Today was the most organized and together day I've seen yet. I had the chance to work with each of the three teachers I'll be working with, and I think that I can benefit from spending time with each of them. Hours 1 & 3 were with the usual kids, and they were working on the Odyssey again, though today they actually interacted with the real text. They read a short, easy version of the Polyphemus episode, and then listened to it read (fairly well) in the Fitzgerald translation. I could tell they were listening because there were some very graphic images and they were ready for them (having read the short version) and though the language was somewhat difficult the images were graphic enough (the hiss of the plunge of the hot stake, the dashing out of brains, the fear of being discovered) they were gasping, grossing and shrieking. It was great. The way the class was organized was perfect. And they will remember what they heard.
I went to Mr. Reynolds' class for fifth hour, and this was a completely different experience. This class of 9th graders is working on descriptive writing, and though they were not terribly excited, they did do what they were supposed to. He then had them do an exercise where they had to describe something in the room with shape and color words, without mentioning its use, and they tried to guess each other's. It was a good exercise and they responded fairly well.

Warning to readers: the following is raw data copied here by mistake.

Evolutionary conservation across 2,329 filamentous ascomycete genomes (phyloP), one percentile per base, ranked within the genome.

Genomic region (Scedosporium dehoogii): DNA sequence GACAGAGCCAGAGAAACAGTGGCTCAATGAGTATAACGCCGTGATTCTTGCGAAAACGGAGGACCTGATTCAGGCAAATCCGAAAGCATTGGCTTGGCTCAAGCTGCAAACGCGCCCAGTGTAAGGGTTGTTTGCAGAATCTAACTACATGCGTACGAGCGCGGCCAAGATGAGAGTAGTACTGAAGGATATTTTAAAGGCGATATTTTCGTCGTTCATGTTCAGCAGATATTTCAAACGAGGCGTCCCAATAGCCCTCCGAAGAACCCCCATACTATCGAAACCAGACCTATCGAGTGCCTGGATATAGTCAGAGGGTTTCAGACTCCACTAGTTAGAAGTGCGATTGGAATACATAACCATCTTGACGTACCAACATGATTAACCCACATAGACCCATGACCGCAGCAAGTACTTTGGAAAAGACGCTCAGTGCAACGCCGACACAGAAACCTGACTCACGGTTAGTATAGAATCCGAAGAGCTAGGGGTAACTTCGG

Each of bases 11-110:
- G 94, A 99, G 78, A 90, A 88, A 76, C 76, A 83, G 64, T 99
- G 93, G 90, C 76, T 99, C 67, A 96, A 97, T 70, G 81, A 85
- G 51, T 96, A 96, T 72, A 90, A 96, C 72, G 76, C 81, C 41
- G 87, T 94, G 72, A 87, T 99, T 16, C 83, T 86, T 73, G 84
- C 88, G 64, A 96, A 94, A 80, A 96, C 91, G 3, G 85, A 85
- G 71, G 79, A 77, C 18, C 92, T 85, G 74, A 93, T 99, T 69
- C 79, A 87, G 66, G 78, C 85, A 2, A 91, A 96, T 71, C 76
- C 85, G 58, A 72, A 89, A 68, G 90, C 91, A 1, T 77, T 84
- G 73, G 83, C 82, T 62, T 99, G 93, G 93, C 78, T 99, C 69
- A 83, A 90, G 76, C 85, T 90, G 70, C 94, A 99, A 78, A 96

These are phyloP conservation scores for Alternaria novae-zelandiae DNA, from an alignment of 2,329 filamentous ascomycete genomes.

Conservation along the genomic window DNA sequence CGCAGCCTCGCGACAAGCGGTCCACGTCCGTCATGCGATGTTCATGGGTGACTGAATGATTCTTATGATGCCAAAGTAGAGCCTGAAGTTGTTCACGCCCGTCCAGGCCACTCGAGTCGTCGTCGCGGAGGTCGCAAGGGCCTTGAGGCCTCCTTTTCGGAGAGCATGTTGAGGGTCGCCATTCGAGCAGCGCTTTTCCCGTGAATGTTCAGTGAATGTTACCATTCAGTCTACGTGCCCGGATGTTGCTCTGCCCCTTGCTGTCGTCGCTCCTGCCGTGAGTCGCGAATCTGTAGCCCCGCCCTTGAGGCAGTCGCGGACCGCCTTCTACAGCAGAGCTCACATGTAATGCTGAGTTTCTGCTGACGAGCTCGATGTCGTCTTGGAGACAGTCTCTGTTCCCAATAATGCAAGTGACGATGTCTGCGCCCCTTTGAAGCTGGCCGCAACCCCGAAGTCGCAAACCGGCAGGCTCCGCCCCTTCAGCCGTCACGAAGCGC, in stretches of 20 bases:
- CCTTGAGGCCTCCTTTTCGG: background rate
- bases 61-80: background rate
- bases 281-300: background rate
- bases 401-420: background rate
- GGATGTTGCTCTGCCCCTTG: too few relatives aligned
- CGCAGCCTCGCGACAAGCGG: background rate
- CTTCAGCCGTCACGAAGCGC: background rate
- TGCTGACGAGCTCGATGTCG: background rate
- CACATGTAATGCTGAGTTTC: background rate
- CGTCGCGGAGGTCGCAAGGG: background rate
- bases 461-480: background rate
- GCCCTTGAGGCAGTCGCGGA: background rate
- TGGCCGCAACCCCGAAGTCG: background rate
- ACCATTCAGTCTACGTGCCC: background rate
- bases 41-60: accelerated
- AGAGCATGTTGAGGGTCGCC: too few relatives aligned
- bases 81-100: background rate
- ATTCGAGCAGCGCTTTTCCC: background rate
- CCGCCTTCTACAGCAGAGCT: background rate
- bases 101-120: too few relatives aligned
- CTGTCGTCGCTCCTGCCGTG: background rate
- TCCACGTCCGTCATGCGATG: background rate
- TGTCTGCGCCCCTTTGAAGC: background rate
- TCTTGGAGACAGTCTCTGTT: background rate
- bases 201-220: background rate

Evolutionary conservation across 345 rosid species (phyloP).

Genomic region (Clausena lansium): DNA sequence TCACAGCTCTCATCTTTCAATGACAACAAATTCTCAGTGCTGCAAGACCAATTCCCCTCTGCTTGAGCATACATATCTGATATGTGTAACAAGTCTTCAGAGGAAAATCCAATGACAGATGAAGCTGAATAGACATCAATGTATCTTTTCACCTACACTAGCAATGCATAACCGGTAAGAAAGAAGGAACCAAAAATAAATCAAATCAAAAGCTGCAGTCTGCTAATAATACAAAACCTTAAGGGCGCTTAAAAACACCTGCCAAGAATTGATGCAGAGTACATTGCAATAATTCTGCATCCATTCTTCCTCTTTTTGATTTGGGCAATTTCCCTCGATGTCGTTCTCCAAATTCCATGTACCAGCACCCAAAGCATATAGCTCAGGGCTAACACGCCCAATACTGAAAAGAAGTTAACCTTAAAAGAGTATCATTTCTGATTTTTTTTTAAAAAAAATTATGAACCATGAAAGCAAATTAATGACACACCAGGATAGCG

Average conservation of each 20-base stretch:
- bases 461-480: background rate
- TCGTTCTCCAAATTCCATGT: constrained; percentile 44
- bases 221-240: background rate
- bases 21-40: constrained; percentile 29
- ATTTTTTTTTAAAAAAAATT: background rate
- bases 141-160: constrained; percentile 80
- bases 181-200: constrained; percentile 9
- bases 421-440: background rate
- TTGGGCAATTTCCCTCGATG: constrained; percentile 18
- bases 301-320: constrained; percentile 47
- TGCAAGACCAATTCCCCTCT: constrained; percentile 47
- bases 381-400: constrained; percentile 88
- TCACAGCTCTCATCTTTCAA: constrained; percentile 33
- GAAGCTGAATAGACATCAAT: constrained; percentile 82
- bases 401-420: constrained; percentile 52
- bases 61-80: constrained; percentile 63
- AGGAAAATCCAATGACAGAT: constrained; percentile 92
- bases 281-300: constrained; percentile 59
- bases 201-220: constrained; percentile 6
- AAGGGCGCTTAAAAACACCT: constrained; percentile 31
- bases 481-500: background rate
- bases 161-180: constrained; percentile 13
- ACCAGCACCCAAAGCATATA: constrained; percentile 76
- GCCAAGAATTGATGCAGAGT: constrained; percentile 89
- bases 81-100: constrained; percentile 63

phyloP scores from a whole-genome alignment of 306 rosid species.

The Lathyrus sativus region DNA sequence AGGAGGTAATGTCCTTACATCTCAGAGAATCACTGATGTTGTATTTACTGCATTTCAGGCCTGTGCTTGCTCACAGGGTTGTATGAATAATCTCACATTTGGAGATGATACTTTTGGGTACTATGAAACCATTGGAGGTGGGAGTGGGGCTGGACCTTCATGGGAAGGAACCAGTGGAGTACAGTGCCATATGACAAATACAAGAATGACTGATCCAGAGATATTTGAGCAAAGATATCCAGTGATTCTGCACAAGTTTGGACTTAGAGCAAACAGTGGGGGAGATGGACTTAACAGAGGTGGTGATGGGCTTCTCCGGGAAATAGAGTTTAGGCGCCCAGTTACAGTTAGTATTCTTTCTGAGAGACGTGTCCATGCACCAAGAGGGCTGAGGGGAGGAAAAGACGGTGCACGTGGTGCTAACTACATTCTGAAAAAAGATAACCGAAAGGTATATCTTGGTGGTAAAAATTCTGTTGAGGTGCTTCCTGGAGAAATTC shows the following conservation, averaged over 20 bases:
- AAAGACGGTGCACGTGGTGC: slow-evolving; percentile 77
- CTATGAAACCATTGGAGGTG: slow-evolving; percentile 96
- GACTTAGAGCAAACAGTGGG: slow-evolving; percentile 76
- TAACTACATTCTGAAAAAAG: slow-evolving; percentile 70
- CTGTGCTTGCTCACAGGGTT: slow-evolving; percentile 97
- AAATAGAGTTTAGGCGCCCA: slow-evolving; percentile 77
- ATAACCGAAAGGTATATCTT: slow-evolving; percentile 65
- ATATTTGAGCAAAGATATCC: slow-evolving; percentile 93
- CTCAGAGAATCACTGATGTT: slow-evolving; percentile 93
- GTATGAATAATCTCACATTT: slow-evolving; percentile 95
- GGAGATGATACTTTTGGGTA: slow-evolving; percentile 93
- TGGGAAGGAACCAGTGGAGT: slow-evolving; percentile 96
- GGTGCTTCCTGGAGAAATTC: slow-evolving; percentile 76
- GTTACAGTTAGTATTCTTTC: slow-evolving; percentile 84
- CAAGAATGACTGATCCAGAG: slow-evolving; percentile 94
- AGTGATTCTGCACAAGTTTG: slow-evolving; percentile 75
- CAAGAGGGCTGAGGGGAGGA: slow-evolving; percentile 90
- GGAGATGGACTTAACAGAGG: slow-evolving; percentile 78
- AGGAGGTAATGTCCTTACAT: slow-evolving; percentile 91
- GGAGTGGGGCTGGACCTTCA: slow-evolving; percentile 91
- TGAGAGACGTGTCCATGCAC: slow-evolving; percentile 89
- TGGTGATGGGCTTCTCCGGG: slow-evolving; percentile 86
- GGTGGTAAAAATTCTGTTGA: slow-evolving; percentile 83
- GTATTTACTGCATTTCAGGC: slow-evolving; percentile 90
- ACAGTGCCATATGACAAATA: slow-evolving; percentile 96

Sixth hour was watching part of "The Grapes of Wrath". The movie was cued to the proper spot (something that drives me crazy is having to spend 5 minutes going back and forth trying to find the spot when there is a counter that will keep track of where you were) but the class was not paying much attention. I have strong doubts about showing movies in addition to (euphemism for 'instead of') reading the books, and a film as dark, brooding and remote as this did not make a strong impression on them. I have no idea what they have been doing or how they were prepared, but they were not terribly interested (even though a quiz and a threat of 'beefing up' that quiz was promised). The class though, was at least big and there, which distinguishes them from my other classes, and I think the teacher and I have a lot in common. The purpose of school is not to prepare people for MMAT tests but for life, and a major part of life is making decisions. Literature is a great way to help people see what kinds of decisions are available to them and what their options and consequences might be. I am looking forward to working with this group.